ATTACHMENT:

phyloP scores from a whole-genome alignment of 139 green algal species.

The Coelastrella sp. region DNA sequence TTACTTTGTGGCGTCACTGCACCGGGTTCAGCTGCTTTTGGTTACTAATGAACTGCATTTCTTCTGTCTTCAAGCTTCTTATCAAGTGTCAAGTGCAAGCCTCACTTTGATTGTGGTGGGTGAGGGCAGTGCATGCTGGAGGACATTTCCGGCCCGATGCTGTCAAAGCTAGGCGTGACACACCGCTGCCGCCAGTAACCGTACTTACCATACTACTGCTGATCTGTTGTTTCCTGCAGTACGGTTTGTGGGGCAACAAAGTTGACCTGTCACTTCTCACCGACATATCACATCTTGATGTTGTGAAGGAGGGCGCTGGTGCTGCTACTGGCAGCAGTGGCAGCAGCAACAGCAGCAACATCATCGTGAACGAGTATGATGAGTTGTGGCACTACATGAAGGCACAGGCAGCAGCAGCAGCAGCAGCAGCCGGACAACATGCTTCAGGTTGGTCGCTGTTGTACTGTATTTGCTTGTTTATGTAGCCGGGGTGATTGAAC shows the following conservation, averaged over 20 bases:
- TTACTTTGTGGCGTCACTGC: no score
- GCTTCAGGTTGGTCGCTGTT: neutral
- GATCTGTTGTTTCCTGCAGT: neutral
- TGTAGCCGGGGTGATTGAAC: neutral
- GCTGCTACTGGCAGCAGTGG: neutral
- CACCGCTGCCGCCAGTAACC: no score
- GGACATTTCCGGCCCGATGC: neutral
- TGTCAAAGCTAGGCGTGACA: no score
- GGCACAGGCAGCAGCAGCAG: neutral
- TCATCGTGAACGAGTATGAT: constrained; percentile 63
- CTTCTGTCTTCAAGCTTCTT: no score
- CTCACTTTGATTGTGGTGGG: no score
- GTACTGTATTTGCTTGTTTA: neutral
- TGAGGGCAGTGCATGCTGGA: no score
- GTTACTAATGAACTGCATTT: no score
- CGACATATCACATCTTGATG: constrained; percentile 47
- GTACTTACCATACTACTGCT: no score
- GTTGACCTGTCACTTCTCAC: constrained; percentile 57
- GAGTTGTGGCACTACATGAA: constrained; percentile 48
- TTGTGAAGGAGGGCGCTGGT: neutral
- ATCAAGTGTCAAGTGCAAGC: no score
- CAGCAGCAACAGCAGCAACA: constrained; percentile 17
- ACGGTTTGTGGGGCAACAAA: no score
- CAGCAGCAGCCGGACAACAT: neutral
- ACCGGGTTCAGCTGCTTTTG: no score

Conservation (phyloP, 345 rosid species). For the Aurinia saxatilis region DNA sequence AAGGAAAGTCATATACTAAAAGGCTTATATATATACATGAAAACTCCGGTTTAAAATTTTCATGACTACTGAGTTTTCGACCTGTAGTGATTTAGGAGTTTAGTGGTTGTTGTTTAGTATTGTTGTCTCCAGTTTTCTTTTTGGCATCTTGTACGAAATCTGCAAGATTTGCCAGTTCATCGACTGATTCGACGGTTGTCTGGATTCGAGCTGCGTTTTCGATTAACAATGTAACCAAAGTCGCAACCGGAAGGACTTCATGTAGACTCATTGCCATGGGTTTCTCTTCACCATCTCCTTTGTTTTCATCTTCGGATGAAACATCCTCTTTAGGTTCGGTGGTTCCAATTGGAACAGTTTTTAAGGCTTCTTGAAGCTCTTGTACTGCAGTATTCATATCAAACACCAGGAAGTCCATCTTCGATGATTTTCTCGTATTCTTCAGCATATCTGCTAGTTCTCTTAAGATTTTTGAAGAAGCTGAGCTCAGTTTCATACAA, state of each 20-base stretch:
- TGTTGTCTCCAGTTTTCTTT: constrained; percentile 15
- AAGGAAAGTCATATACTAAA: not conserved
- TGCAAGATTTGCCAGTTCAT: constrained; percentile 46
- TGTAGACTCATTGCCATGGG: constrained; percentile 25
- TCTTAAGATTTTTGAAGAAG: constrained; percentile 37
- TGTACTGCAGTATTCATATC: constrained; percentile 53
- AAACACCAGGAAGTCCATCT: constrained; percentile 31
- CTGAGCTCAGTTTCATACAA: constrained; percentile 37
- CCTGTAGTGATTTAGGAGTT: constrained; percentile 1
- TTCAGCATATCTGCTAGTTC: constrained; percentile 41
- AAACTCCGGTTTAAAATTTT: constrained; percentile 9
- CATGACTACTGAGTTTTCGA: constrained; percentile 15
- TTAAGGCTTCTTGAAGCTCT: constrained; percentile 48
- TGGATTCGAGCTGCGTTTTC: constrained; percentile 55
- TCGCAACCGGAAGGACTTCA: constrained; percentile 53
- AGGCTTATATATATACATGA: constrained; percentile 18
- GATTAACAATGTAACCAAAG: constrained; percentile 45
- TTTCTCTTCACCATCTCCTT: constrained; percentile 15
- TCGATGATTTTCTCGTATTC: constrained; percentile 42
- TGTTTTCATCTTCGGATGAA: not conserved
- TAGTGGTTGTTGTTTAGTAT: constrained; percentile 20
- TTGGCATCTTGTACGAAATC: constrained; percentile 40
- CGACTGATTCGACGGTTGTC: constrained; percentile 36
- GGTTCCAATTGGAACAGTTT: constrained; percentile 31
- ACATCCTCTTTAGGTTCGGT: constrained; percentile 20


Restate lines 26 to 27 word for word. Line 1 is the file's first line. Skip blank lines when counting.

- CAGCAGCAGCCGGACAACAT: neutral
- ACCGGGTTCAGCTGCTTTTG: no score